Wednesday, May 17, 2006

Book review: Our School by Joanne Jacobs

As I mentioned back in December I attended Joanne Jacobs' kickoff event for her book Our School: The Inspiring Story of Two Teachers, One Big Idea, and the School That Beat the Odds.

It looks like Joanne is finishing up with her book events. The last book event listed is this Saturday in Santa Cruz. Joanne will be speaking speaking at Santa Cruz County Book Fair. (At the Live Oak Community Center, 979 17th Ave., Santa Cruz, 10 am to 4 pm.) If you live in the San Francisco Bay Area you might consider popping over to the beach and spend an hour with Joanne. I greatly enjoyed listening to her talk about the charter school, and education in general.

I bought the book back in December and had Joanne sign it. But I've been distracted, partly by blogging, and only recently got around to reading Our School.

Our School is basically a biography of Downtown College Prep, DCP. This is a charter high school in San Jose, California. Joanne leads us through the birth of the school, founded in 2000. We are introduced to Greg Lippman and Jennifer Andaluz who started the push for DCP. We read of the struggles to get funding, to get a location, and to get students.

Most of the book is about incidents that happened at DCP, or in connection to DCP. It like reading a story. Along the way Joanne slips in information about charter schools and education in general. The book is well written, very engaging, and hard to put down.

Many charter schools are very selective about who they let into the school. Often they only want students who are motivated and doing well in school. There are two elementary charter schools in my neighborhood. There is great competition to get in, so the schools are able to pick the better students.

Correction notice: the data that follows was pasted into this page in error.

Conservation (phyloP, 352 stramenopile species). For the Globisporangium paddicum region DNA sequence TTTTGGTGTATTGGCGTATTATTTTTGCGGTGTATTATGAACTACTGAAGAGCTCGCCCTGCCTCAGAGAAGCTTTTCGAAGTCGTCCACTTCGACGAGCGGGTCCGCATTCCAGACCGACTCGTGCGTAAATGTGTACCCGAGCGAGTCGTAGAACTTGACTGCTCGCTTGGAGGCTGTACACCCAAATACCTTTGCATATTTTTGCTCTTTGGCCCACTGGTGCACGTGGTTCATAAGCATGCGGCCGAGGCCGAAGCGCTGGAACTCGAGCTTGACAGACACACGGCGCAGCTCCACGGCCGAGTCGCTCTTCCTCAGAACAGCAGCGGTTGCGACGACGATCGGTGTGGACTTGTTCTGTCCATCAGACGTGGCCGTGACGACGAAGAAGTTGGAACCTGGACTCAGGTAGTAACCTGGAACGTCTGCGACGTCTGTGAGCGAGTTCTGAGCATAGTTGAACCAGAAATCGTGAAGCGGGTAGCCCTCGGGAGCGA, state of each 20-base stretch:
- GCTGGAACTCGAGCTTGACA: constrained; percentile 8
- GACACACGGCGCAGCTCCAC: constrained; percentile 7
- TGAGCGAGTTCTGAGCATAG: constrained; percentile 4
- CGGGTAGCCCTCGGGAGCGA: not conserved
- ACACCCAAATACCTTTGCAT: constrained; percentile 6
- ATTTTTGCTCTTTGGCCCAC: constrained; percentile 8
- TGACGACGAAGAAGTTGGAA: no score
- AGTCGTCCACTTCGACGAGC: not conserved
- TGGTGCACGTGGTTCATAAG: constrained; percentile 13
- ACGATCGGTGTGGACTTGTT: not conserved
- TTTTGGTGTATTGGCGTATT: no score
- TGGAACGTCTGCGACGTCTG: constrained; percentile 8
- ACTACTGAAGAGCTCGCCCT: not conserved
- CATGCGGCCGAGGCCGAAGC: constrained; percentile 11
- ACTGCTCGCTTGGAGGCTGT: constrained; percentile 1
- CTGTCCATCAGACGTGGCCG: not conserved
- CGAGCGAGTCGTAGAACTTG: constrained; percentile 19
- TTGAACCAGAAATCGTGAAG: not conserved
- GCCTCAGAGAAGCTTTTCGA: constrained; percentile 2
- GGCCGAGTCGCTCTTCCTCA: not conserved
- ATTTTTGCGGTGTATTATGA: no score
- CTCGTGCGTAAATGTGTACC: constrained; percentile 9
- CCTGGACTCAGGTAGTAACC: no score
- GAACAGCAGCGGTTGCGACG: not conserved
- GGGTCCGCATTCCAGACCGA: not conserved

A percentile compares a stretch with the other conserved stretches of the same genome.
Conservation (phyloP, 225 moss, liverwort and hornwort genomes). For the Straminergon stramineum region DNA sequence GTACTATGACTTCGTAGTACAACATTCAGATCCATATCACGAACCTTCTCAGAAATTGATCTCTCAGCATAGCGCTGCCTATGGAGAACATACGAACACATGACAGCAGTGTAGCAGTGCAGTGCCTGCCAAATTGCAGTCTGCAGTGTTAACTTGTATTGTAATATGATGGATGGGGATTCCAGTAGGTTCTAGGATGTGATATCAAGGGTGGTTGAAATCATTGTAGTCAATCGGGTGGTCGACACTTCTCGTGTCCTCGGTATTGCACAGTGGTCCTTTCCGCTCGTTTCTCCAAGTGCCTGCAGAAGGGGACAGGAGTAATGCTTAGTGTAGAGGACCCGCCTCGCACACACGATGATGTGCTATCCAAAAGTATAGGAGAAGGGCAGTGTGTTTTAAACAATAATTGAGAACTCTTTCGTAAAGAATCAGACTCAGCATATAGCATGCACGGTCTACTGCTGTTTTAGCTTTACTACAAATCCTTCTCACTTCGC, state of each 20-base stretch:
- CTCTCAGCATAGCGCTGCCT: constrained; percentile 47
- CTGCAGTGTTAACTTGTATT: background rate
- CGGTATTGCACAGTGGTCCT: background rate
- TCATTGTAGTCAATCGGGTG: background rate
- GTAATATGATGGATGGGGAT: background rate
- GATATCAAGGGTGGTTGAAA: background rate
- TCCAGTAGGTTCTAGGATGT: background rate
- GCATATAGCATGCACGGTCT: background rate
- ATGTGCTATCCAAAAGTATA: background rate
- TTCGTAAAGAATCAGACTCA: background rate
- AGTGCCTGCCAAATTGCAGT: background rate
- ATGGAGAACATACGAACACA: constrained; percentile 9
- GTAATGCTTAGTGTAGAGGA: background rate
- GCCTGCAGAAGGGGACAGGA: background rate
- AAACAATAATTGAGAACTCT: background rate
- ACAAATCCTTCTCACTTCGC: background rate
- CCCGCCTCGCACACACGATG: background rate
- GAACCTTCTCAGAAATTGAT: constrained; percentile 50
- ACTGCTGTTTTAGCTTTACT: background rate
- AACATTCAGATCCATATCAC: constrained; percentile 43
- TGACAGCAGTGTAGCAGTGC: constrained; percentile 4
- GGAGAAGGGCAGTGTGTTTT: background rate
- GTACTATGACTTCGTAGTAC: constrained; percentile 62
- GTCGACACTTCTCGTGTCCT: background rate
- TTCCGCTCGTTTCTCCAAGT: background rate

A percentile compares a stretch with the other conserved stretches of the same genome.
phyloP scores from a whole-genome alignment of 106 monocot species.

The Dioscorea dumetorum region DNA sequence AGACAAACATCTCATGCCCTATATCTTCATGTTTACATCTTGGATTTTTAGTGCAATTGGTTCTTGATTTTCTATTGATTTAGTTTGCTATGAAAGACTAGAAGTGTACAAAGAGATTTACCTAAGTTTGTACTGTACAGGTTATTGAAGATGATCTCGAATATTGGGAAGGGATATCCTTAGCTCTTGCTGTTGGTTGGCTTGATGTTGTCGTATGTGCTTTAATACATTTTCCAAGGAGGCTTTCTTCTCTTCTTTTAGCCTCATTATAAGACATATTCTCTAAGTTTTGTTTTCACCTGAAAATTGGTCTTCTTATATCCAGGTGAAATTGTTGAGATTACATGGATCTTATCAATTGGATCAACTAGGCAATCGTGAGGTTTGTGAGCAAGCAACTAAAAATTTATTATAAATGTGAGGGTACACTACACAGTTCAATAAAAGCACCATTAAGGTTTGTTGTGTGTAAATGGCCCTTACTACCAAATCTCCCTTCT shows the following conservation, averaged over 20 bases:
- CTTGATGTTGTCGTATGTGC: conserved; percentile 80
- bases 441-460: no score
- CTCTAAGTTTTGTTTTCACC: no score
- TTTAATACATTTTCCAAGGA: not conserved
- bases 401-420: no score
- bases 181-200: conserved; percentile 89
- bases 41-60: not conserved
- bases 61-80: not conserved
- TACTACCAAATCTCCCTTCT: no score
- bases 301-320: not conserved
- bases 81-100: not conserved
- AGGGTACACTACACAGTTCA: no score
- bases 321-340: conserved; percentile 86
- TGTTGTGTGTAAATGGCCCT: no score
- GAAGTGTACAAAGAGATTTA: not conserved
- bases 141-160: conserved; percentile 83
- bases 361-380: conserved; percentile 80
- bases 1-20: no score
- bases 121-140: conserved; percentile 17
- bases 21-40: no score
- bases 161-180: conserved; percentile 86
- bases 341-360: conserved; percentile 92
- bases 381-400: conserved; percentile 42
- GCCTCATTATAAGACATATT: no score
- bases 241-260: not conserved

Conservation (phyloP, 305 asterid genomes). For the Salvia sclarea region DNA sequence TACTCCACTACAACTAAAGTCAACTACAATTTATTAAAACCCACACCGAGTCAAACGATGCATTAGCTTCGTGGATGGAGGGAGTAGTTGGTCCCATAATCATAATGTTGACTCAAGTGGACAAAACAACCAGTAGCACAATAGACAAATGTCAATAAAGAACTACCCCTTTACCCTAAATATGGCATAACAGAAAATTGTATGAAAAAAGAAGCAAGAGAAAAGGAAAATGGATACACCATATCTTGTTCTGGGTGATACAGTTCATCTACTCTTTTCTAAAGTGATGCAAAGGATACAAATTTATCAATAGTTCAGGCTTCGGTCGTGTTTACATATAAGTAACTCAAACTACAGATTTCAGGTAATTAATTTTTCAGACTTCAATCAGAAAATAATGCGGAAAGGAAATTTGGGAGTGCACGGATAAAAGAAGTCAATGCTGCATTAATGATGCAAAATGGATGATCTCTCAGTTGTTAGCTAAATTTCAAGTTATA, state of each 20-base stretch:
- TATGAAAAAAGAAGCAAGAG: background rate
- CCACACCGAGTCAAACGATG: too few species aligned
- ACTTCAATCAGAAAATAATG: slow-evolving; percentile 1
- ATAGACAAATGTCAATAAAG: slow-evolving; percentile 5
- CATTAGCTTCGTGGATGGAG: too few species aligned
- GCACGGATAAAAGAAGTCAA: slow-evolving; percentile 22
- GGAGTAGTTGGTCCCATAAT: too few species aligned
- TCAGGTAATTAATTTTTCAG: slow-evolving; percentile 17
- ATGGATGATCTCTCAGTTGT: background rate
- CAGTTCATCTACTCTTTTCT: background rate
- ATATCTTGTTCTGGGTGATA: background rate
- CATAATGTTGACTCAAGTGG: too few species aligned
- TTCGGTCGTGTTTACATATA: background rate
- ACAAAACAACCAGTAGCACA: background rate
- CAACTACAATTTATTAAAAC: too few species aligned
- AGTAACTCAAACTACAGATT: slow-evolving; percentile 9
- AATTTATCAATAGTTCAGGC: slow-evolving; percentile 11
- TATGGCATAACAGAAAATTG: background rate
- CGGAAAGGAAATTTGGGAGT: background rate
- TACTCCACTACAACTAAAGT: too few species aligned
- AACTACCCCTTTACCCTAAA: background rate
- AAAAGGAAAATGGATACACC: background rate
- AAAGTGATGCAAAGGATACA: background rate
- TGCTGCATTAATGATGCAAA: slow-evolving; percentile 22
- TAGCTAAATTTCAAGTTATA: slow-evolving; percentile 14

DCP was created with the intention to help those who were flunking out of school to get back on track for college. Greg and Jennifer were going after those who were no longer in the game. They set themselves a daunting task. In some ways DCP trying to help their students catch up is a Don Quixote mission; it is an almost impossible task. Most of the freshman class was functioning around the fifth grade level. Most of them don't know how to take notes. Most of them don't want to be in school. Most of have trouble reading. A Don Quixote mission might even be easier.

Our School recounts the efforts of the teachers at DCP. One of the nice things about a charter school is they are not bound up with so much bureaucracy. The teachers at DCP would try something, and if it didn't work, they would change quickly. Over time they found ways to help the students dramatically improve their reading. They taught the students how to study. And over time most of the students became engaged and were on track for college. They accomplished these Herculean tasks.

This is a very inspiring and moving book. We get exposed to some of the problems with public education, and we see how a couple people were able to make a great difference. This is a good book to read.

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